Ever since the so-called mini flash crash, observers have been wary of any potential fallout in the exchange traded fund space during severe market volatility. However, as witnessed in the recent Brexit-induced selling, the ETF industry quickly adjusted to the changing prices.
According to the Investment Company Institute, after an initial divergence in ETFs’ share price and those of their underlying assets in response to the United Kingdom’s surprise vote to exit the European Union, U.S. stock and bond ETFs returned to more normal pricing to their net asset value, reports Daisey Maxey for the Wall Street Journal.[related_stories]
Specifically, ICI found that arbitrage activity – the mechanism by which market makers create and redeem ETF shares to take advantage of price changes between the ETFs and underlying assets – worked as intended in the hours after the vote. When a price disparity manifested, arbitragers were able to bring the price of ETFs back to or near the net asset value of underlying holdings.
“What it shows is that for U.S. ETFs on that day, the arbitrage mechanism was able to function very smoothly and efficiently,” Shelly Antoniewicz, the ICI’s senior economist, told the Wall Street Journal. “You had a little bit of initial selling pressure, but quickly, the arbitrage function got right to work and that gap closed up really rapidly.”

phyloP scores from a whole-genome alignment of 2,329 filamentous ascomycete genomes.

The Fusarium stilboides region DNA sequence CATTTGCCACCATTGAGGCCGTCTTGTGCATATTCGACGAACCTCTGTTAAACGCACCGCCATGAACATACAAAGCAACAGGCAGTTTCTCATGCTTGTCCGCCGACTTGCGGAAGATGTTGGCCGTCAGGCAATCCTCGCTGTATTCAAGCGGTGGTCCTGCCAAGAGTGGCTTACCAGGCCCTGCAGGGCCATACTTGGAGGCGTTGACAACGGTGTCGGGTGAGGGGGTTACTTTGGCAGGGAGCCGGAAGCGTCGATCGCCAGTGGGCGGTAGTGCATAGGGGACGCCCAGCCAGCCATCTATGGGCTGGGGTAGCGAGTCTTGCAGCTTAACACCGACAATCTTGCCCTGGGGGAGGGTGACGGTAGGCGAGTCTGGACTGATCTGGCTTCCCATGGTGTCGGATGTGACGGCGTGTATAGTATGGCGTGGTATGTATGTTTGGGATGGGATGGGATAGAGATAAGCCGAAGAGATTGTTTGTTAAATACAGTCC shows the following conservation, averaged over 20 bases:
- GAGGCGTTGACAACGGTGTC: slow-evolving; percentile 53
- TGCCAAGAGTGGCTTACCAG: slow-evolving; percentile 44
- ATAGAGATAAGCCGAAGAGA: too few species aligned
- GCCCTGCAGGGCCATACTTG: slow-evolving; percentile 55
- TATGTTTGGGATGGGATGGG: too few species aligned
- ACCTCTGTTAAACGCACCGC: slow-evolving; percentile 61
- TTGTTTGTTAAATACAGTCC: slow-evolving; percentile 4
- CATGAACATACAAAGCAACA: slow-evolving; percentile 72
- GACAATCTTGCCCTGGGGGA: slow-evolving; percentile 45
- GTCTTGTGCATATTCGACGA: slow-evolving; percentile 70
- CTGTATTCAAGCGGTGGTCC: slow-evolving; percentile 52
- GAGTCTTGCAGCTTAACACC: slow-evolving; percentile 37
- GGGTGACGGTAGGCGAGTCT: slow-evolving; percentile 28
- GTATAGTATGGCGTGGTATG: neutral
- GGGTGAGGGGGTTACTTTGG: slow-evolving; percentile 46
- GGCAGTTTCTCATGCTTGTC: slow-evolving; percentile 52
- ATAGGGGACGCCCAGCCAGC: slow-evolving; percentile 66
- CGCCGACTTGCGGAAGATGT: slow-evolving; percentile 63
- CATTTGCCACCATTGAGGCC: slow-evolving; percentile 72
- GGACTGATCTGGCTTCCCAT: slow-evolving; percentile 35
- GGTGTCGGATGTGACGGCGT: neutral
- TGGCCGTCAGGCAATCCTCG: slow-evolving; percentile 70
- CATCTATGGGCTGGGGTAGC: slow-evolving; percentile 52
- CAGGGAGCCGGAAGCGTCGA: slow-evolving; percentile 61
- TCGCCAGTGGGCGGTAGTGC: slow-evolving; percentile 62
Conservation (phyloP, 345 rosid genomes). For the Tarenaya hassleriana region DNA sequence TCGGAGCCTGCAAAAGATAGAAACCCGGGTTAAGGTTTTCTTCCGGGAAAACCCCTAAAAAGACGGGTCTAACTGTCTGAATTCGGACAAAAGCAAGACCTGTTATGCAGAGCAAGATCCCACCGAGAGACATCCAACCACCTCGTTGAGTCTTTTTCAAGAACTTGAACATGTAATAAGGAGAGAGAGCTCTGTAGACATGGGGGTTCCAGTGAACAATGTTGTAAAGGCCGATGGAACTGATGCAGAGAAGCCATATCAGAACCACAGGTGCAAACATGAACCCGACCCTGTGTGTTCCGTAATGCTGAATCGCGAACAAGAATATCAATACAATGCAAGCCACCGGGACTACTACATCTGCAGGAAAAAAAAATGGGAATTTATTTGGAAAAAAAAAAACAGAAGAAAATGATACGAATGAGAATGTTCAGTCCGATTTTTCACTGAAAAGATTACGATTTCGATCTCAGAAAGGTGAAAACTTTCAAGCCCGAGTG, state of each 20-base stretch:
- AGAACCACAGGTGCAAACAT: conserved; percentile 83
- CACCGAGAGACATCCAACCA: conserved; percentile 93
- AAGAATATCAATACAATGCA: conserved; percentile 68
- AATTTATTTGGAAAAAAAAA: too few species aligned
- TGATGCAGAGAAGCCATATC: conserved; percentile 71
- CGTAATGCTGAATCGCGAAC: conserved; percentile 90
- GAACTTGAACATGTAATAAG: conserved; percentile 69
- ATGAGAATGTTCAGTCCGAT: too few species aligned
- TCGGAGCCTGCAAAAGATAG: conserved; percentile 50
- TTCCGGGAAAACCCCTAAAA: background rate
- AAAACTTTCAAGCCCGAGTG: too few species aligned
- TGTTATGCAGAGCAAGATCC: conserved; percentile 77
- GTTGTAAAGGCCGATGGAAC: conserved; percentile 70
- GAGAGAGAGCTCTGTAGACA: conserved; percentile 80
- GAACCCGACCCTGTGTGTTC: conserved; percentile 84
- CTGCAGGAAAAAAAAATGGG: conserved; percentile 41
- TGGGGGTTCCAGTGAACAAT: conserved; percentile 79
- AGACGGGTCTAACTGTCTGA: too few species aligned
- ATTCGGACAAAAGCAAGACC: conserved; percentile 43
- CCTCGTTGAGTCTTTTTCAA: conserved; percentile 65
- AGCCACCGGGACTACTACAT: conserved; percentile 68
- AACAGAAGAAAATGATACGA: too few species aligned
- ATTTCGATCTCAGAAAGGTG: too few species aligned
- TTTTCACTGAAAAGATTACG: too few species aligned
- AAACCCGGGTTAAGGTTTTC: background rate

The smooth arbitrage process in ETFs this time around provided some assurances to the fund industry. In contrast, during the mini flash crash of August 24, 2015, when the Dow Jones Industrial Average plummeted over 1,000 points, a number of ETFs traded at steep discounts to their NAV after arbitragers were unable to receive up-to-date information on market prices and refrained executing normal ETF trades.
Antoniewicz also pointed out there were a few other key differences between the mini flash crash and the Brexit sell-off. For instance, there was more selling pressure in August 24 and the initial gap that opened between ETF share prices and the NAV was smaller.
The ICI, though, would still like more structural changes to make sure U.S. markets can properly react to stressful periods.
The Securities and Exchange Commission has taken steps to address the mini flash crash issues. For instance, in an attempt to obviate another mini flash crash scenario in the equities market and stock ETFs, the SEC approved plans to allow the New York Stock Exchange to speed up and smooth out early morning trades during more volatile conditions.